As the weather becomes crisper, the new Wiscasset Farmers Market is taking shelter at The Morris Farm.
A few of the vendors who pitched tents on Wiscasset’s recreational pier beginning in June have moved to the indoor venue.
The market has changed its hours as well, from 3-6 p.m. Thursday to 2-5 p.m. Thursday, according to organizer Claudia Sortwell. She hopes the change will reduce the need for vendors and customers to drive after dark.
The first market in the new location was Oct. 10. The market will continue until Dec. 19.
According to Sortwell, other farmers markets run year-round, such as the Bath and Brunswick markets. Since farmers have fresh meat and vegetables throughout the year, it makes sense to continue the market into the colder months.
“We can help them and they can help us,” Sortwell said of bringing people to Morris Farm.
Farm Education Director Anna Blank agrees.
“I think it has the potential to be a great collaboration,” Blank said. She said the nonprofit educational farm is always trying to deepen its connection with the community.
The farm welcomes an opportunity to make use of the space in the winter as well. The market pays a fee for its use of the farm’s educational room.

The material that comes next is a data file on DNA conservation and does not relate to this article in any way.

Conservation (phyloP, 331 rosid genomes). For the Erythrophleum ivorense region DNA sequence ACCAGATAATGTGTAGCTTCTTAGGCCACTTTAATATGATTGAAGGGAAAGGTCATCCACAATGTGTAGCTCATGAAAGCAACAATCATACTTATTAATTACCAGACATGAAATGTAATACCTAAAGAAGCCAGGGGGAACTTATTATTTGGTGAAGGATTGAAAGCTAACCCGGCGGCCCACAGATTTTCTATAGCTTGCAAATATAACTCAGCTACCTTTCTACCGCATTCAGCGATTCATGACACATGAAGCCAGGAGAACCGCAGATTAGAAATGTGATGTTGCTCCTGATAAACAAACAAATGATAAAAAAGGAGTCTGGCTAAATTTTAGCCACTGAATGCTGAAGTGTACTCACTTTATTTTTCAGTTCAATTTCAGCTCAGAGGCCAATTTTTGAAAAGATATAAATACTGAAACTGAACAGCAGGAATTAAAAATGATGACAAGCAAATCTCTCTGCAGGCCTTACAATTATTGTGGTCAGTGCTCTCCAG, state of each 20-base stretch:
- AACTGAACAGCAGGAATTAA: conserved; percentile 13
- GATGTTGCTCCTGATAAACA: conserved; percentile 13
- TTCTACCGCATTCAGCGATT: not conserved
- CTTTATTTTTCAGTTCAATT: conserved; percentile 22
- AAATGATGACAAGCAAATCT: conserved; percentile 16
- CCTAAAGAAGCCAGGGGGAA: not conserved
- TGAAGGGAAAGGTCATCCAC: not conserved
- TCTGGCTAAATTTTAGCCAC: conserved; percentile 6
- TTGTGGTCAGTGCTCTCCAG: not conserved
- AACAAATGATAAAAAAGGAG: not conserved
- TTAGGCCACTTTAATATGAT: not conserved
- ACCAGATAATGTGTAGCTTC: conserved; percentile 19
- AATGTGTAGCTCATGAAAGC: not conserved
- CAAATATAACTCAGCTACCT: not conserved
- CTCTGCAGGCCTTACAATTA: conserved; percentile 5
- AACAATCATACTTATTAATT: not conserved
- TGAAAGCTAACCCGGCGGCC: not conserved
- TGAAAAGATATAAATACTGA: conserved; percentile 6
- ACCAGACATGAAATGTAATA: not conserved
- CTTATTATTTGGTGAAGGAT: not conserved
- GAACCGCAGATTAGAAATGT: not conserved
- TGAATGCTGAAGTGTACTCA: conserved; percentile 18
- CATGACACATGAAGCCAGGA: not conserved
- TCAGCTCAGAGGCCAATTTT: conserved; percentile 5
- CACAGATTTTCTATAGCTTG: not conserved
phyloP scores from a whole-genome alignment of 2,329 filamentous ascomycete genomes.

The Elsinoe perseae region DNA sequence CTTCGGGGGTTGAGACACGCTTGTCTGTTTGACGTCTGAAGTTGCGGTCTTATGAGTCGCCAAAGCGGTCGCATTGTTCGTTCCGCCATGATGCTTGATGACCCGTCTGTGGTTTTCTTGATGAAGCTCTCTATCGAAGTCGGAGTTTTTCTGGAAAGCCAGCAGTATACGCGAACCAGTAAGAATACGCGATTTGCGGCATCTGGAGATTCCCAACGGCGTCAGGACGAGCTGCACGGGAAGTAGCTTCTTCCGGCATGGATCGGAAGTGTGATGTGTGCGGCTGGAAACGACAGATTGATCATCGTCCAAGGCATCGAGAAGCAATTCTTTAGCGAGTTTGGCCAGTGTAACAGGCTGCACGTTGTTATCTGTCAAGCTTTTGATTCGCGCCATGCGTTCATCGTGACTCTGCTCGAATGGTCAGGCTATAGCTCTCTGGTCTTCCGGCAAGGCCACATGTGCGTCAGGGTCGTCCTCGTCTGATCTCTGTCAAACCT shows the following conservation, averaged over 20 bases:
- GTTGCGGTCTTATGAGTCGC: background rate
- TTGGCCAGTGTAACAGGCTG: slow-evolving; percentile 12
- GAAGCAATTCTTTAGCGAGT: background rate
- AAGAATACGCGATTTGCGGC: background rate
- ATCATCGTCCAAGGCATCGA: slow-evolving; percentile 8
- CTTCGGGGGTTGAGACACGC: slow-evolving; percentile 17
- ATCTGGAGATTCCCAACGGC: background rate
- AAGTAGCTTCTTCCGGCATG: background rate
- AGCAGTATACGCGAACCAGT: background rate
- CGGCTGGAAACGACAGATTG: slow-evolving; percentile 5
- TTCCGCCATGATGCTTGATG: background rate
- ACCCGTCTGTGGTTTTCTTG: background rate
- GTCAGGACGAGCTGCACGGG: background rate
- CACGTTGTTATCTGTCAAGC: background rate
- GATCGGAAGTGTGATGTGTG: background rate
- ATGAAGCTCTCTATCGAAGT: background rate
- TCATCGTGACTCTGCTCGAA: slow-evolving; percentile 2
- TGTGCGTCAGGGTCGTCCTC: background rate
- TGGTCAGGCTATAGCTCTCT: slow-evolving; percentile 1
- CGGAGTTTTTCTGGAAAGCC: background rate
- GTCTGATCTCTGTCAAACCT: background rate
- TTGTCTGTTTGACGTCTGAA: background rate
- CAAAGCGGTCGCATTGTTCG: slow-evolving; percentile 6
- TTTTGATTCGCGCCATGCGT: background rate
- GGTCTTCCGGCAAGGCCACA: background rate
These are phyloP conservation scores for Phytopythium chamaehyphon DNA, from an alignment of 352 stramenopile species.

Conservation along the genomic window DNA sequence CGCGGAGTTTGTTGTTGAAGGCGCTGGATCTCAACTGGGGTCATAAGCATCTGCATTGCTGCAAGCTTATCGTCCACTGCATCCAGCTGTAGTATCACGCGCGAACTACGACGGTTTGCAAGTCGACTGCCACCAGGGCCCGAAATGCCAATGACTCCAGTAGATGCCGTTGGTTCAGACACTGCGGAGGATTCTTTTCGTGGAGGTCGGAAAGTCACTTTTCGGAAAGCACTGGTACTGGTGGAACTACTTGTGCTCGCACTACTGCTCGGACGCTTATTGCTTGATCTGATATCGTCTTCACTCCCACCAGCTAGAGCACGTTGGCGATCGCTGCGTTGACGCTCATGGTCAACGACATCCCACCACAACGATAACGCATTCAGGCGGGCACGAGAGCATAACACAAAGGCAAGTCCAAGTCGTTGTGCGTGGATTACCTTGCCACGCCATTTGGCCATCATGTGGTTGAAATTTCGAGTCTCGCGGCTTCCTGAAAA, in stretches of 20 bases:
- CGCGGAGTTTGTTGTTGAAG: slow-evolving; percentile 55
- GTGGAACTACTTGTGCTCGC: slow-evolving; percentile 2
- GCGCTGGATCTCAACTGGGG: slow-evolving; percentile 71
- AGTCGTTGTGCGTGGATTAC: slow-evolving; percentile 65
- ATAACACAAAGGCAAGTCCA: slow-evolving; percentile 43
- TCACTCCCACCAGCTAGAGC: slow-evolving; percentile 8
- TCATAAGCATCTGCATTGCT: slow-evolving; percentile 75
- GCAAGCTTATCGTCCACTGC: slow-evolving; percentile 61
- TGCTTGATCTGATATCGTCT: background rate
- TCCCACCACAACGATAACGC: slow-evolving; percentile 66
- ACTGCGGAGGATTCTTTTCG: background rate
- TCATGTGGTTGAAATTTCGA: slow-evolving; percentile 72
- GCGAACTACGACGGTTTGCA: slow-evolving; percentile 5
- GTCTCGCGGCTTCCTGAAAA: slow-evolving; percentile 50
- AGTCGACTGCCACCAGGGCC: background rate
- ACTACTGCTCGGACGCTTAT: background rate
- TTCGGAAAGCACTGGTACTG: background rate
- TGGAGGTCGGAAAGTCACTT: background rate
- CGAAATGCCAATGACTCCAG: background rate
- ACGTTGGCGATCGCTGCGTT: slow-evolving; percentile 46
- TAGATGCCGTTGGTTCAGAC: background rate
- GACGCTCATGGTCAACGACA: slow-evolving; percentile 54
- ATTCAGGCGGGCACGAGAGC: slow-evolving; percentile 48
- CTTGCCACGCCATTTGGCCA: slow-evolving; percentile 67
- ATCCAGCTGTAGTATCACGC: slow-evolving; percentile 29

“They came with a really, really fair fee and I said, ‘OK, we can do that and let’s see what happens,’” Sortwell said.
All vendors are from Lincoln County.
Four of the vendors were at the summer market: Big Barn Coffee Co. and Creamed Baking Co., of Wiscasset; Island Mushroom Co., of Westport Island; and SeaLyon Farm, of Alna.
The newest vendor is Blue Tin Farm, of Edgecomb, which raises Nigerian dwarf dairy goats and Gloucestershire old spot pigs. The farm, on Cross Point Road, offers all-natural goat milk lotions, as well as soaps, pork, and organic catnip toys, owner Crystal Lewis said.
As the holiday season nears, Sortwell said the farmers market is planning seasonal festivities.
She hopes to have an appearance by Santa Claus and to sell gift baskets filled with items from each of the vendors.
The market is still looking for about two more vendors. She wants to focus more on food, since shoppers can buy items other than food at many places in town. She is looking for vendors to sell cheeses, meat, and vegetables.
At this time, Sortwell is unsure whether the winter farmers market will happen annually. It depends on how well the vendors do.
Sortwell hopes the market will do well, but wants more people to come out and see what the vendors offer.
“I hope the people in Wiscasset can see the effort we are putting in to bring them the farmers market and to get more support from them,” she said.
For people who did not go to the summer farmers market and have yet to try the winter market, Sortwell wants them to know all the products are fresh and without chemicals.
In addition, she wants to get away from the idea of farmers markets as pricey. She said the vendors have reasonable prices.
Looking to the summer market, Sortwell wants to open up again in either the first or second week of June.